I also force my girlfriend to listen as often as possible.

5. What do you like about podcasting as opposed to other forms of discussing programming?

Charles: Articles and presentations are great, but sometimes the information is too dense, and too rigid. The author already has a firm grasp on what he thinks about a particular subject, and he's presenting it to you in its final, refined form. Blogs are a little more spontaneous; a little bit more like a dialogue, but the podcast lets you peek directly into that raw precursor to the well-developed thoughts of essays and articles, also known as "the conversation." Conversations follow more closely the human thought process, where it's acceptable to follow any thread to see where it takes you--even if that's over-the-rainbow, or nowhere.

Coté: I like it because it captures all the ideas and discussions that you forget about between talking about something and writing it down. It's also a good format because it lets you edit out all the "dead time." Also, it's an easier way to collaborate with people you meet online vs. writing: all you have to do is call them up on Skype, and you can create something with them. We've done this in several episodes, and having "special guest stars" is something we enjoy doing. It's especially nice when we've run our mouths about something we know nothing about (like domain specific languages) and then get someone to come on in a subsequent episode and set us straight.

6. Do you use any Java tools in creating or distributing your podcast?

Coté: Not at all, unless it's under the hood and we don't know about it. We use Audio Hijack Pro, Audacity, Skype, LibSyn.com, emacs, feedburner.com, and sftp. The nice thing is, except for the hosting, everything is free. Even the hosting at LibSyn is just $10/month for unlimited bandwidth, which is fantastic. Those guys need an award for that business model.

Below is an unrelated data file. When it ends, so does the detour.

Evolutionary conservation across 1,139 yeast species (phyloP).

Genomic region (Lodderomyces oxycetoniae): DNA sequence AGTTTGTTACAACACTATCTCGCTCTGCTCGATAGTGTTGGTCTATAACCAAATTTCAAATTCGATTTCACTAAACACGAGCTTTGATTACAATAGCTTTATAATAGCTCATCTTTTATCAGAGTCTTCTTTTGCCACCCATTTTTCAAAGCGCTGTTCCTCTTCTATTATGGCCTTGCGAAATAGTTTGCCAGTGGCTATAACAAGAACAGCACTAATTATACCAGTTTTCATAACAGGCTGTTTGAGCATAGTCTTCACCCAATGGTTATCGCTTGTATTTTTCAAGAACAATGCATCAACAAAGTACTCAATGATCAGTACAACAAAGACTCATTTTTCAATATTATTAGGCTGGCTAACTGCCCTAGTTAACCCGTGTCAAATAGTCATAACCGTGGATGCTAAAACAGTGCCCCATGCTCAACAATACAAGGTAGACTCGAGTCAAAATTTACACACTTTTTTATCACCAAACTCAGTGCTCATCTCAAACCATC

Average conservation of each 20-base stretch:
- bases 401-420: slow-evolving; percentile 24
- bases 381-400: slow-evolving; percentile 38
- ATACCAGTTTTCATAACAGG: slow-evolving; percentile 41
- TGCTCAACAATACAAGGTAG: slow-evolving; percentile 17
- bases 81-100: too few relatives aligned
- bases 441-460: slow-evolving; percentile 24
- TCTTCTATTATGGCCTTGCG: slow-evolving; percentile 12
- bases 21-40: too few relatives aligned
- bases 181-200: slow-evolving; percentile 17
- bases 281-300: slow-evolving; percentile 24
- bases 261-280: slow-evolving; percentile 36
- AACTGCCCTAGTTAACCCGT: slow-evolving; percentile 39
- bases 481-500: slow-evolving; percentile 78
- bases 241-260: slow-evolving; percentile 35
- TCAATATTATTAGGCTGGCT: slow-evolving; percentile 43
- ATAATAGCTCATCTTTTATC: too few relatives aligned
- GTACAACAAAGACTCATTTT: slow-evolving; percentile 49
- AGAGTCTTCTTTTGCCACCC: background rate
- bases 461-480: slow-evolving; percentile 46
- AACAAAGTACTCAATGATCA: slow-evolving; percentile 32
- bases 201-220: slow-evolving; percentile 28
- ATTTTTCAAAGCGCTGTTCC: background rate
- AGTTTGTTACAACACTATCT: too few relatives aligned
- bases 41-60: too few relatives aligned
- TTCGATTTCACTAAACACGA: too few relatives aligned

Charles: For the podcast itself we use Skype to record, Audacity to edit, and the standard unix toolkit to publish. If someone knows of some great Java sound editing software, I'd love to hear it, though. I do use jEdit to write most of the code that I yack on and on about. Does that count?

7. Is there anything else you'd like to tell prospective listeners?

Coté: We're not always technically correct in what we talk about, but we've got over 20 years of combined experience in the trenches between the two of us, meaning that when it comes to the real-life, nuts-and-bolts, we do know what we're talking about. More importantly, we don't talk in a stiff style: there's always something like Java, zombies, Ruby, pooping in pickle jars, Agile software development, and general software trends and thinking to listen to. Well, except those times when the show sucks. Just hit "Next" when you get one of those.

We're always looking for guests, so if you'd like to respond to past episodes or talk about a entirely new topic, give us an or just send in an MP3.

You can see all the episodes at our home page and subscribe to the feed.

Charles: Talking about programming is the most fun (and incidentally most productive) when it's friendly, and with friends. We'd love for you to stop by and tell us your piece to those gathered round, or just take a listen if that's your style. We don't have an agenda, just a healthy dedication to the truth, and a good time.

If all else fails: Heck, we're better than half the stuff out there!

The author would like to thank Tim Shadel, Roman Strobl, Charles Lowell, and Michael Coté for discussing their podcasts for this article.

Chris Adamson is an author, editor, and developer specializing in iPhone and Mac.